My Tin Foil Hats
What’s your favorite conspiracy theory, and why?
Sheesh, I could have written an entire dissertation on this question alone. When most people think of conspiracy buffs they picture a paunchy, middle aged guy wearing a tin foil hat while sitting in the basement of his parents’ house. This may be true in some cases but most conspiracy theorists I’ve come into contact with are actually highly intellectual people who see something amiss and dig deeper. Or as my boss would put it “give it the smell test”. If it doesn’t smell right it probably isn’t. Talk to a conspiracy buff and you’ll find someone who knows more about history than just what was taught in your high school or college textbooks. But, I digress, on with the answer…There are actually 2 that I try follow on a somewhat regular basis.
JFK assassination – There are a million and one conspiracy theories about this assassination. What keeps me interested in this topic is that too many things don’t add up. How does a guy with U.S. military training defect to the Soviet Union at the height of the Cold War then return to the U.S. to re-claim his citizenship with not so much as a peep from the government? How does a guy who, according to which account you believe, couldn’t hit the broad side of a barn with a bulldozer fire 3 shots in 15 seconds and manage to blow out the brains of the sitting American President? Before he can be tried, or for that matter properly interrogated, he himself is killed in front of the entire Dallas police department by a supposed vigilante. As of yet, no one has accounted for how the third man was shot in Dealey Plaza, especially since he was nowhere near the motorcade (well, except for him…he compiled his own conspiracy theory and had it published). And where the hell is Kennedy’s brain? In April 1968, civil rights activist Martin Luther King was assassinated, again by a supposed lone, crazed gunman. In June 1968, JFK’s brother and then presidential candidate Robert Kennedy was assassinated by yet another lone, crazed gunman. Apparently in the ‘60s it was very vogue to be a lone, crazed gunman. And that’s just the tip of the iceberg. Add the assassination of South Korean leader and U.S. puppet Diem twenty days prior to the JFK assassination and Kennedy's limited withdrawal of troops from the war in the weeks leading up to his assassination.
And what about Vietnam? Kennedy was searching for a way to get the hell out - quickly. In less than a year after the assassination, Congress passed the Gulf of Tonkin Resolution based on 2 reports of unfriendly fire on U.S. destroyers. The second of these incidents, the attack on the USS Turner, was deemed to have been a fabrication according to a 2005 NSA report (similar to the whole WMD debacle). The Resolution effectively gave then President Johnson free reign in SE Asia. My opinion is that the whole thing stinks worse than week old fish. Someone was desperate to stay in Vietnam…the question is, why?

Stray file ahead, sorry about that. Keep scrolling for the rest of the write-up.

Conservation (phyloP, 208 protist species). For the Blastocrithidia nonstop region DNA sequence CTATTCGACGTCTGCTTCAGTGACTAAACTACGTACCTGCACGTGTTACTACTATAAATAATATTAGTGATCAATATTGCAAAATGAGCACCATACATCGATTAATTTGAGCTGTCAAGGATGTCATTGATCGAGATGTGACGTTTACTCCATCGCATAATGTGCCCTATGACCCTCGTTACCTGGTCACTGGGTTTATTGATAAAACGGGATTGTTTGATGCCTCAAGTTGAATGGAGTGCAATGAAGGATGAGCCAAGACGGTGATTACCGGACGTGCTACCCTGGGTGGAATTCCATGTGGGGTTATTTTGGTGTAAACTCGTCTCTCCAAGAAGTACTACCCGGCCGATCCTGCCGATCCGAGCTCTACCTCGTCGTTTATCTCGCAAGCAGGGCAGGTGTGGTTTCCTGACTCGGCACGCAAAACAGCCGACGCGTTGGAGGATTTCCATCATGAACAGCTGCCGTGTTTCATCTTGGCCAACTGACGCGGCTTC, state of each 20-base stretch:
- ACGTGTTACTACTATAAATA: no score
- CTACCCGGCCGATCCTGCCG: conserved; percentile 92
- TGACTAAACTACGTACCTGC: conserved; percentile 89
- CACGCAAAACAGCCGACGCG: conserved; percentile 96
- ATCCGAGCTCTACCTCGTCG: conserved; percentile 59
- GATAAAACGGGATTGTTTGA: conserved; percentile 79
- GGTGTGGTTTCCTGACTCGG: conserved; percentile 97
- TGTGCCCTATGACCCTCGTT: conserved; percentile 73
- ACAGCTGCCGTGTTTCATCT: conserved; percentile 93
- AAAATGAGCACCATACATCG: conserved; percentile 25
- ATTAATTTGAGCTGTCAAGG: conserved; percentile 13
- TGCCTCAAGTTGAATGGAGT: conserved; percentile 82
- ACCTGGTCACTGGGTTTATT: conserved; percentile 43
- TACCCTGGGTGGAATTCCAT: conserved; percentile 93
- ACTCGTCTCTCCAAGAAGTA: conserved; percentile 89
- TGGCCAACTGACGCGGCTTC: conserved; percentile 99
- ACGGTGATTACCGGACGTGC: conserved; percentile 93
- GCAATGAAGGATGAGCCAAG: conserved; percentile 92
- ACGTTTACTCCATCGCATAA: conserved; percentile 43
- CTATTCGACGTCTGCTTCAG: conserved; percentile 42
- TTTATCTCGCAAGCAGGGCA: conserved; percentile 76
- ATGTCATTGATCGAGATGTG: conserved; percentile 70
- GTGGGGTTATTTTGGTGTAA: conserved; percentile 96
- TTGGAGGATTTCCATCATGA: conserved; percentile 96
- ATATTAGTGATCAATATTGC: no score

The second conspiracy theory that has recently caught my attention is probably going to gain me permanent membership in the tin foil hat club but here it goes. Originally it started as a quest to gain more information about the Nag Hammadi Library (aka Dead Sea Scrolls) after my curiosity was piqued by the movie Stigmata and then piqued again by The DaVinci Code. I was raised Presbyterian which means that I was taught to interpret the stories of the Christian Bible as fables rather than historical fact with the exception of a few, namely the birth as well as the crucifixion and subsequent resurrection. In reading the Scrolls and the subsequent research, I came across statements that the crucifixion of Jesus was faked. Actually one of the Gospels found at Nag Hammadi explains how the crucifixion was faked and contains some rather snarky comments from Jesus about how He fooled the Romans. Further research revealed a supposed burial site in India.
Is there any truth to this? Some, but I haven’t had much time to properly research this theory yet. If true, it could be the biggest conspiracy in history. Why does it appeal to me? To tell the truth, the mere idea of something being false that I've been taught to believe for so long drives me to flesh this out. I need to be able to say that I checked it out and either I believe it to be possible or I don't. When you boil it all down, that need is what drives any researcher.
Thanks to my dear friend, X, for dragging me kicking and screaming back into the blogosphere.